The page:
Many of us will experience some kind of eye health issue in our lifetime, but did you know that more than 1 billion people worldwide do not have access to the eye health care they need?1
’With the appropriate access to treatment, the burden of vision impairment can be significantly reduced’. Regular eye checks can ensure the early detection and management of diseases that can lead to blindness, such as diabetic macular edema and wet AMD, and diagnose other eye conditions like amblyopia (“lazy eye”) and presbyopia (age-related vision reduction). Eye examinations can even uncover other health conditions such as diabetes, cancer, and high blood pressure or cholesterol levels.2
To mark this year’s World Sight Day, we are proud to again partner with the International Agency for the Prevention of Blindness. Together, we are calling on everyone to #LoveYourEyes and pledge to have a sight test by visiting https://www.iapb.org/world-sight-day/pledging-tool/.
Better eye health can lead to broad-reaching benefits across a variety of socio-economic factors, including educational attainment and employment. Additionally, low quality of life and poverty are both a cause and a consequence of poor eye health, with 90% of visually impaired people living in low- and middle-income countries.1 By leveraging our strong relationships with partners, we are committed to raising the standards for eye care in the developing world to help make eye care accessible for all.
At Novartis we're excited to be part of the solution to try and decrease visual impairment and the burden this places on individuals and society around the globe.
Jill Hopkins, Senior Vice President and Global Development Head for Ophthalmology, Novartis
Learn more about the partnerships and initiatives that are bringing us closer to eliminating preventable blindness globally.
Building better eye health in Vietnam and the Philippines
In March 2021, and in partnership with The Fred Hollows Foundation (an international development organization working toward our shared goal to eliminate avoidable blindness), Novartis launched the Hope in Sight eye health program in Vietnam and the Philippines. Hope in Sight aims to not only educate the community on eye diseases but also improve access to eye health services. The program is being rolled out through online and offline initiatives such as banners, SMS blasts, TV and radio ads, and in-person events.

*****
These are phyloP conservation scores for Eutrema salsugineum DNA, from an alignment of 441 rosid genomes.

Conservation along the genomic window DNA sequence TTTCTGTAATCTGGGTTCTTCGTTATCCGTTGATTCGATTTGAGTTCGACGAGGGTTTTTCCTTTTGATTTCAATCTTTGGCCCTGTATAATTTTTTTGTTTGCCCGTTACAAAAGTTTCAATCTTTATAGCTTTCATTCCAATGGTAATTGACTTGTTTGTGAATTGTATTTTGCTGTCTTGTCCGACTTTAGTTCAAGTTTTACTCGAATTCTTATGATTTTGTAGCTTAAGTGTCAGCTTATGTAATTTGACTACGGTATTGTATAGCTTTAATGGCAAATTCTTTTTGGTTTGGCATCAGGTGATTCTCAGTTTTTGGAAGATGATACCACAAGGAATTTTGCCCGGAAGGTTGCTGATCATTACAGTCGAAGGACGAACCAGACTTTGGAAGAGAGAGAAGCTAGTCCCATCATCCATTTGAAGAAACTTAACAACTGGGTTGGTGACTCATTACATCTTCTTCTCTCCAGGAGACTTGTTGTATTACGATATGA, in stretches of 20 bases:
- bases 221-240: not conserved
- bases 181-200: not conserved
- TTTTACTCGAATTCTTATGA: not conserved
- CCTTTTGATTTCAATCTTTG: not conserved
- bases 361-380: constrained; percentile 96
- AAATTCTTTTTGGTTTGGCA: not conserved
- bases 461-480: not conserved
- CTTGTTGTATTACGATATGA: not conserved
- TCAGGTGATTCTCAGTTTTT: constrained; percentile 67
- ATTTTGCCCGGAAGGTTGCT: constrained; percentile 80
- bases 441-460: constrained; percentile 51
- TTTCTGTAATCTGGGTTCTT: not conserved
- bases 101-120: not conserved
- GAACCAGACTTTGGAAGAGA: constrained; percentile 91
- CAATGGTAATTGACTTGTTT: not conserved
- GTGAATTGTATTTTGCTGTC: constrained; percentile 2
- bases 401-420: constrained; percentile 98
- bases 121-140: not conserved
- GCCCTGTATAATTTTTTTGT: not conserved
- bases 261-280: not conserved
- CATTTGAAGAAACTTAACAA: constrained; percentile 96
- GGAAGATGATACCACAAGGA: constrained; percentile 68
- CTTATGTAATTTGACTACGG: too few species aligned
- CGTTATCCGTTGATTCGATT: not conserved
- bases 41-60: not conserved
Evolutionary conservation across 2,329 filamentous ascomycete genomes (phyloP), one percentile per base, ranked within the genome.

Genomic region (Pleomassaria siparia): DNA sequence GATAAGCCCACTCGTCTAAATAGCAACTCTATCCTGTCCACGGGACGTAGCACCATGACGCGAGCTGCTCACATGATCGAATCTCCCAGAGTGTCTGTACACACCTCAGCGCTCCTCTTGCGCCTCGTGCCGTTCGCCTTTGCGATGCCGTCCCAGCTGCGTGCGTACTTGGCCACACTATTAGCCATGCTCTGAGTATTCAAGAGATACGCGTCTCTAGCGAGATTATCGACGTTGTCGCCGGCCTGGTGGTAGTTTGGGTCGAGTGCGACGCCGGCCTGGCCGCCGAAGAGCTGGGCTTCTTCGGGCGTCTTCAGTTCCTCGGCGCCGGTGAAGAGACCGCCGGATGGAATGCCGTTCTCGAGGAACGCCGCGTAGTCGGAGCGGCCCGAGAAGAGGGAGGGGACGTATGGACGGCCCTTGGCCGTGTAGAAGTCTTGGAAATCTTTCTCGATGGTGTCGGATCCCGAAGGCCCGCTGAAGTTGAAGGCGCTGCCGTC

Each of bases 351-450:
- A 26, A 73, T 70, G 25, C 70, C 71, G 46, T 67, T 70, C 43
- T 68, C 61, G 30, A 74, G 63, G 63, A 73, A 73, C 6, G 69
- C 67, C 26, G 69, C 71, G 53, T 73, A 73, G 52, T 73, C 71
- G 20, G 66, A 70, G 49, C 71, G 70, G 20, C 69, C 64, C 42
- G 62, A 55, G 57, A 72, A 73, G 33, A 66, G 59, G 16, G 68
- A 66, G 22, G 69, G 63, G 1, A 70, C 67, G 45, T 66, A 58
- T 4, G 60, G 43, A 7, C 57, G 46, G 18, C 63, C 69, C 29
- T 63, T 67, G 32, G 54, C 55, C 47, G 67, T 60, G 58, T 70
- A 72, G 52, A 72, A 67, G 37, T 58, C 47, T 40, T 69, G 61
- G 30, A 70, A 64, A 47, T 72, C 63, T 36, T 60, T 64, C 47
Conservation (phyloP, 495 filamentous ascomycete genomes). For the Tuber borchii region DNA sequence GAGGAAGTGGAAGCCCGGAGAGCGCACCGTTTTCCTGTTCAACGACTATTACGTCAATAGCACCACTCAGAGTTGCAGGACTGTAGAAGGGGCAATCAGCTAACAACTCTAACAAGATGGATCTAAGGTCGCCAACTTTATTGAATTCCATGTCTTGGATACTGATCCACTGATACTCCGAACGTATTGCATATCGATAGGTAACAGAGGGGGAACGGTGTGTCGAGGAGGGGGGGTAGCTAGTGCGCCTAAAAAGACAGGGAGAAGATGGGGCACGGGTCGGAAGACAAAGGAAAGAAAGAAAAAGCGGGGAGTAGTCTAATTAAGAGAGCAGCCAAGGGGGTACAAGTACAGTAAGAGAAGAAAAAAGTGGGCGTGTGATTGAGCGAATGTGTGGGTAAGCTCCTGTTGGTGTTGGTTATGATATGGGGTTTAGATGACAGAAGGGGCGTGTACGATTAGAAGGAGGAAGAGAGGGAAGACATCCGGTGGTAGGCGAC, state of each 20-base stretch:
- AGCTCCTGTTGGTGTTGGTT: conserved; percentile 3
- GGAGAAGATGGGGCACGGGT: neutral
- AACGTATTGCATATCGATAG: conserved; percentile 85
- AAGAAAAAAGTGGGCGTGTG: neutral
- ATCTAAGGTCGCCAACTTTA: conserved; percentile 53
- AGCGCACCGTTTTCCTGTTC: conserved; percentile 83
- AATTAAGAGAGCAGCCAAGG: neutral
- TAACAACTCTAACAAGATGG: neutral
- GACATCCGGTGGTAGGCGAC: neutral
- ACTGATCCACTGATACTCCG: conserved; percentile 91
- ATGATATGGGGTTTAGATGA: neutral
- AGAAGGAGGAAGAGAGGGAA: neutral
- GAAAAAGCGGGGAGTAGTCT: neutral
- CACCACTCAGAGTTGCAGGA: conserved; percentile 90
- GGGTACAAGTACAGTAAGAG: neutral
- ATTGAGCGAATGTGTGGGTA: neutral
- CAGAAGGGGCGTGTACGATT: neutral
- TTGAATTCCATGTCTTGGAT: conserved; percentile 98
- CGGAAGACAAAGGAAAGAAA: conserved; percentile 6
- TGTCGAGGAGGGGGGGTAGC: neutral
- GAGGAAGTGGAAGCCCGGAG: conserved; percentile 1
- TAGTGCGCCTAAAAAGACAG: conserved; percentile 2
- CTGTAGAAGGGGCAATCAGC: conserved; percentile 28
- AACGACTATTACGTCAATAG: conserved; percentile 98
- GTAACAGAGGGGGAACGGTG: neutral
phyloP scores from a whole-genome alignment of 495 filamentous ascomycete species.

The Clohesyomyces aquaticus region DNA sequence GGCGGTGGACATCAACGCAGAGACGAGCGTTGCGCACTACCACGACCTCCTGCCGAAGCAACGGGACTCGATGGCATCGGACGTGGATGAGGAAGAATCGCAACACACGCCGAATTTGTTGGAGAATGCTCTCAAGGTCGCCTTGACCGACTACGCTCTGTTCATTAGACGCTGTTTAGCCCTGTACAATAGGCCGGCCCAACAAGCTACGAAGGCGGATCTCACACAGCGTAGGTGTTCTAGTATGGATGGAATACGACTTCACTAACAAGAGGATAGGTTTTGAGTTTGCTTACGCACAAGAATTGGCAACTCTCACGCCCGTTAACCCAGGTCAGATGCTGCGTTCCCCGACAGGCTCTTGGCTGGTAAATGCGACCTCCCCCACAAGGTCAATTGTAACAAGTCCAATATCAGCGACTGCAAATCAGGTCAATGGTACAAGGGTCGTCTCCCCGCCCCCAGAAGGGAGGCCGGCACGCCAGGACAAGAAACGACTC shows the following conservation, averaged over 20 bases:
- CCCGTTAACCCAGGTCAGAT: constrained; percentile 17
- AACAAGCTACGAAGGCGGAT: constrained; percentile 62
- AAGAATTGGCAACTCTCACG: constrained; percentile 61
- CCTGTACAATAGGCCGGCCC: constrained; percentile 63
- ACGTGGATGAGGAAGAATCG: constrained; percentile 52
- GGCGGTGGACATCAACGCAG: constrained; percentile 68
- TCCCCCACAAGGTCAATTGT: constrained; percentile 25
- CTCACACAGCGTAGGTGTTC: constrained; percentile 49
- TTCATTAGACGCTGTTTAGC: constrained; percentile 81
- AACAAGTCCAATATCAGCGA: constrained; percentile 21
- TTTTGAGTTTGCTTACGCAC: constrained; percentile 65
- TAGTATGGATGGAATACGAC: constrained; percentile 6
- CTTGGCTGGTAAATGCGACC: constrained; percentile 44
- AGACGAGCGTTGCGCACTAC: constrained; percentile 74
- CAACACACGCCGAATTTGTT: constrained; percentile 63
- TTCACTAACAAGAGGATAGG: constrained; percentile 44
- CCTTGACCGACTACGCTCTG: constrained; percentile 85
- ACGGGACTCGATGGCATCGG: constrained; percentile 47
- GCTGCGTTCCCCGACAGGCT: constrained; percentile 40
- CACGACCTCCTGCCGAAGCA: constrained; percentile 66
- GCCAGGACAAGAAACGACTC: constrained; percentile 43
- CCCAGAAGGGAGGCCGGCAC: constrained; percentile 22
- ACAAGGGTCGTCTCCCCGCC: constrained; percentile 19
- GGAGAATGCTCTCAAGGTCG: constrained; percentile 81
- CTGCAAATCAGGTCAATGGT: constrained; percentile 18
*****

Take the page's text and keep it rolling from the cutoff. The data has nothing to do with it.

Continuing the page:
In nine out of 10 cases, blindness and vision impairment can be avoided when addressed and treated early. But it all starts with educating people. We can drastically reduce the chances of someone going blind if they have the right eye health knowledge and get their eyes tested regularly. Our campaign will reach thousands of people and encourage them to take better care of their eyes.
Dr. Phuc Huynh Tan, director of program implementation in Asia, The Fred Hollows Foundation
Partnering to expand eye services in India
The Novartis goal to expand access to eye care extends to India, where we partner with Aravind Eye Care System on a range of initiatives to help eliminate preventable blindness. These initiatives include research and development to improve disease detection in vision care centers, expansion of eye services, capability building and health education programs.
Realizing the vision of nonprofit initiatives striving to improve eye care
The Novartis eXcellence in Ophthalmology Vision Awards (XOVA) program provides funding for non-profit initiatives that strive to make improvements in the field of eye care. Each year, up to USD 500 000 is made available to fund up to 10 awards for programs that are working to deliver sustainable, improved eye care to help reduce the burden of blindness worldwide.
Since its launch over a decade ago, XOVA has funded 67 projects across 29 countries around the world, and over the past four years alone, more than 1 million people have benefited from increased access to eye care thanks to XOVA initiatives.
With the grant, we went from serving around 30 000 patients to 40 000 patients, and doubled the number of surgeries. We could not have achieved this without the support of the XOVA grant.
Dr Théophile Tuyisabe, ophthalmologist at Kabgayi Hospital, Rwanda, and XOVA grant recipient
Recent XOVA grant recipients include a program to improve the skills of ophthalmologists treating glaucoma patients in Ethiopia and Mozambique; a project to integrate diabetic retinopathy and glaucoma screening services into existing primary care centers in Bangladesh; and an initiative that provides screening services to diabetic patients in Brazil who otherwise would not have access to proper eye care.
Connecting patients and ophthalmologists in Côte d’Ivoire
In autumn 2021, Novartis launched the All For Sight digital platform for ophthalmologists in Côte d’Ivoire, aiming to allow ophthalmologists to track disease progression by collecting real-time, self-reported data directly from consenting patients. The app hosts an abundance of educational content, including an eye pathology dictionary to inform and sensitize patients, and can also be used to manage appointments, digitally monitor patient records, and facilitate exchanges between patients and doctors via an online discussion forum.